- Muir asked Ishler what happened at the top of the quarry. He said Bettig was “jumbling and rambling.” Bettig allegedly told Ishler he missed his wife and Geier didn’t love him anymore. CITATION
It was that moment Ishler disclosed Bettig jumped, acccoding to Ishler, he jumped;
- “He turned sideways and jumped,” Ishler testified. “He knew what he was doing.”Muir then asked why he didn’t call the police to report the incident. “I should’ve, but I didn’t want anything to do with a dead body and police,” Ishler testified. CITATION
Then it was the prosecutions turn. McGraw, whom I have known for close to twenty years now, hate bullies. Give him a cup of coffee and a cause, and he turns into a terrorist.
Bernie, wno has also known McGraw for years, likely knew he was setting a fire. But it was a fire worth setting. It was McGraw’s turn. I have sat in courtrooms watching McGraw get fired up. He is the quintessential pennsylvania gentleman, he is classic State College. And it takes a lot to stir him up, but he had been perched next to Cantorna listening to this up. Cantorna knew that in his pocket, seated next to him at the prosecution table there was an Irish an atomic bomb. So when the cross examination came, McGraw had seen enough. Worn out from memorizing the facts, and sleep deprived, he stood up re-energized and went at it. It was not Cantorna style. McGraw is less strategic and more aggressive. He was fired up, sleep deprived and god forbid you give McGraw a cup of coffee.
- Ishler again testified the statement was sarcastic because he was fed up with police and they did not believe the truthful story he originally told him, so he told them what they wanted to hear. CITATION
I know McGraw well enough that if you are sarcastic and disingenuine, McGraw will get up in your face like a Philly lawyer.
“That’s the type of sarcasm that gets you convicted of first-degree murder,” responded approaching the witness stand. It was on. McGraw doesn’t fight dirty, but he will fight. His temper, cultivated by “kung fu” and tips so the “zen temple” flared inspite of himself. He was out for blood.
- The prosecution brought up Ishler’s past association with the police, namely that he had been a confidential informant for controlled drug buys. McGraw asked why the police would go to “great lengths” to get a false confession from him. CITATION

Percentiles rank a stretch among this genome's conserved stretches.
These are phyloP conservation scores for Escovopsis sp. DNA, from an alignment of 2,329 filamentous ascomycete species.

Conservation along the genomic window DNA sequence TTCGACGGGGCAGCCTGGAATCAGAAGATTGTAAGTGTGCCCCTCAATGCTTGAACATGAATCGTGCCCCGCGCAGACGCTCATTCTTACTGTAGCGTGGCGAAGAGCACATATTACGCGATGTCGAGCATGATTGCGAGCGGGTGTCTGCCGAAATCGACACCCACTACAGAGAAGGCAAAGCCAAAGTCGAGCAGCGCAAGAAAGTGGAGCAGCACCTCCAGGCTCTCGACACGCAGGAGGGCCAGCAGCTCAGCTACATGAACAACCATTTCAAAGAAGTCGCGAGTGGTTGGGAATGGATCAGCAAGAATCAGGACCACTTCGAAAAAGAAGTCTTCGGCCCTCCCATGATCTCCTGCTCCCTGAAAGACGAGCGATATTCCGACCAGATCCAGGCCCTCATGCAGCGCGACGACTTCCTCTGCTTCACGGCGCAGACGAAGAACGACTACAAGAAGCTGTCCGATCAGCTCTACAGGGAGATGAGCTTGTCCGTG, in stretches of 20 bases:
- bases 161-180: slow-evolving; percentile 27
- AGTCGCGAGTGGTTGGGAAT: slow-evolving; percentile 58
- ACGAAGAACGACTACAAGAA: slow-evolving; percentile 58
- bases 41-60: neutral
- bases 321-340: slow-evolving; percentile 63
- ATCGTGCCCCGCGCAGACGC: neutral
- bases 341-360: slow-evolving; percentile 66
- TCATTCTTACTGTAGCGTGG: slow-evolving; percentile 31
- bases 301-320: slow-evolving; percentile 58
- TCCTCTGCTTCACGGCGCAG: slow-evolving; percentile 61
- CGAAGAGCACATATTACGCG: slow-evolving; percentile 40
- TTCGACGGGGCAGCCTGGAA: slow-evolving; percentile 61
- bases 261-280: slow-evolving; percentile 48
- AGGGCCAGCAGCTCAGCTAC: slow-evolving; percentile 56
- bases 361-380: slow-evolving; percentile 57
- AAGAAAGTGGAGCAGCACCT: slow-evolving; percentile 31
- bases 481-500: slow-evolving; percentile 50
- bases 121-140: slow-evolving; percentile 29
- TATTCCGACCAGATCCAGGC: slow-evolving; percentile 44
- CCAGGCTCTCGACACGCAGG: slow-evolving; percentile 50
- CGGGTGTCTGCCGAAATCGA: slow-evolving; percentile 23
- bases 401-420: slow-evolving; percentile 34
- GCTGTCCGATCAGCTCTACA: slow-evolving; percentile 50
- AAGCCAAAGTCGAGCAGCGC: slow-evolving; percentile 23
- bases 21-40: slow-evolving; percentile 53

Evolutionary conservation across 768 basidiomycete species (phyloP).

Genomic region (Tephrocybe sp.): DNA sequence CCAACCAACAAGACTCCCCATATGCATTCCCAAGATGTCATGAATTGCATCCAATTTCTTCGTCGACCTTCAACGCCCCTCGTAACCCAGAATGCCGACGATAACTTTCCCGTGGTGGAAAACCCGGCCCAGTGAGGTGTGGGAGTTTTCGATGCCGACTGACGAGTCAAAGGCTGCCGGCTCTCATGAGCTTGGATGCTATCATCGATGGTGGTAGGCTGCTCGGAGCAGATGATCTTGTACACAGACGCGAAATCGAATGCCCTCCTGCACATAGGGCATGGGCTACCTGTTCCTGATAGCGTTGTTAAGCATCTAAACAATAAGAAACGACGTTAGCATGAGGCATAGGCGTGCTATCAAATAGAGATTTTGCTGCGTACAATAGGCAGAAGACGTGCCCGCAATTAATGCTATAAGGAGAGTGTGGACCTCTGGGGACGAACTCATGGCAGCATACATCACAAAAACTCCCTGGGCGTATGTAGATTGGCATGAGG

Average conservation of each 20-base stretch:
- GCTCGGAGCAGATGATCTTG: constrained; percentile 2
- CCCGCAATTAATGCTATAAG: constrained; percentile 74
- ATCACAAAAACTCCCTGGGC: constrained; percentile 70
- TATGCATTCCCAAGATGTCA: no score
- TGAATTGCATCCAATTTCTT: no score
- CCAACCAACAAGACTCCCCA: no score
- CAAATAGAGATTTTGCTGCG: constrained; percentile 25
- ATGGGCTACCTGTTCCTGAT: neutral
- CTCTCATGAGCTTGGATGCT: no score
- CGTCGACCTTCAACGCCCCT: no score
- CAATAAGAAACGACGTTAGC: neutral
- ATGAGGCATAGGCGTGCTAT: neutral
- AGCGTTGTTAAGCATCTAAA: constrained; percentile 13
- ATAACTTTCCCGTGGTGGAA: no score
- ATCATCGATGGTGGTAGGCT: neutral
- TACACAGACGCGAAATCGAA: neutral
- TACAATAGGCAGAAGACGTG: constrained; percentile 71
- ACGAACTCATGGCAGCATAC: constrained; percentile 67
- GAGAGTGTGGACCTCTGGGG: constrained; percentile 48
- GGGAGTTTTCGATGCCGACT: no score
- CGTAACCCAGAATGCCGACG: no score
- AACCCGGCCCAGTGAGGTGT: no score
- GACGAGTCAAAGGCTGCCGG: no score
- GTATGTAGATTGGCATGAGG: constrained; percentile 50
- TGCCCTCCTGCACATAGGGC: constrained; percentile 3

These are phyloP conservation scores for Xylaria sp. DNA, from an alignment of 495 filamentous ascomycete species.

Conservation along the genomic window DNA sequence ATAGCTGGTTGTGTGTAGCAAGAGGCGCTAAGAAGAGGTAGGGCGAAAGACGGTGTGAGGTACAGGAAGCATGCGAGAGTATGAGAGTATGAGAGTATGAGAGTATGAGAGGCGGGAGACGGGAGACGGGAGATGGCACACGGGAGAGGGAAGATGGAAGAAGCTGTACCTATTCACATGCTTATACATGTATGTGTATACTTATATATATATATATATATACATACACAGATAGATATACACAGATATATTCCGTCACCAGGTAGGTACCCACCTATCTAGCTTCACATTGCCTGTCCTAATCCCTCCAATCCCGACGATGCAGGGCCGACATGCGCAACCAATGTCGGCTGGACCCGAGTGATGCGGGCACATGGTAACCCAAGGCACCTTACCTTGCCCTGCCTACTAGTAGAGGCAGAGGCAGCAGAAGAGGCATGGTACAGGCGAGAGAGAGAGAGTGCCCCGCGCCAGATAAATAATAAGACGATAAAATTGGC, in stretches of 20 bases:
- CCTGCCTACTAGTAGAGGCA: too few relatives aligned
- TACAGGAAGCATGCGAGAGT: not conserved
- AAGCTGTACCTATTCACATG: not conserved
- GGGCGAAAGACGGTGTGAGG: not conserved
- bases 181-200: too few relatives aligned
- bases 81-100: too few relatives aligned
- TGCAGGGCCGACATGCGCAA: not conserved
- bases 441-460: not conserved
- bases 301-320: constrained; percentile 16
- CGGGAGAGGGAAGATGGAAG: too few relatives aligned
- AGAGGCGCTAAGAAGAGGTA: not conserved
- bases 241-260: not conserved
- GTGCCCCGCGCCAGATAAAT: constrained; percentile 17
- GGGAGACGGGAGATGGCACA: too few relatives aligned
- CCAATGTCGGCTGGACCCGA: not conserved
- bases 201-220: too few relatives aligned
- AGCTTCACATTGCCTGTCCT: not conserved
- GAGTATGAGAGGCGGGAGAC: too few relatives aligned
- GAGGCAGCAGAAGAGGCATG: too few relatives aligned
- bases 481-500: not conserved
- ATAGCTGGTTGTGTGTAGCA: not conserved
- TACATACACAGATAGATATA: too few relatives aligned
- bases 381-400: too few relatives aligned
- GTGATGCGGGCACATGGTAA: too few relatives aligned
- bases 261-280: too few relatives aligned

I reached out to McGraw but he was exhausted and unwilling to speak of it. He was happy to discuss trivialities.
- “That’s what they do sometimes. Dead body, cops — that’s a bad situation,” Ishler testified.vThe first time Ishler used a word or phrase to describe the incident, he called it a tragedy. “His suicide was a tragedy,” Ishler said in the same tone of voice as the rest of his testimony. McGraw took umbrage with that statement. CITATION
Umbrage is a very polite way of putting it. Outrage was likely closer to the sentiment. McGraw had heard enough. And he doesn’t litigate in a controlled fashion like Cantorna does, particularly when things get under his skin. And McGraw, like most seasoned trial attorneys reads people. So the more you say the worse it gets, you can’t win an argument when he gets in that state.
There is a strange irony to it. Because I’ve seen that ruthless jeckle and hyde personality come out in going toe to toe over criminal defendants.
But Ishler you couldn’t pay enough for McGraw to represent. That’s the funny thing about him, he worked for tone of the wealthiest lawyers in town in private practice. But he hates bullies. He’s always been like that. Whether it’s a prosecutor bullying or a Defendant he is prosecuting, if you offend McGraw’s sensibilities, it’s game over.
And there is no way to win an argument with MCGraw once he is worked up. And I also imagine he stayed up all night studying and preparing, and then drank a cup of coffee. If you feed him coffee before a court hearing, you are essentially lighting the fuse to a bomb. I think Friday morning he must have had two or three.
“Do you think what you just said convinced anyone? There was no emotion when you said it because you didn’t believe it,” McGraw said.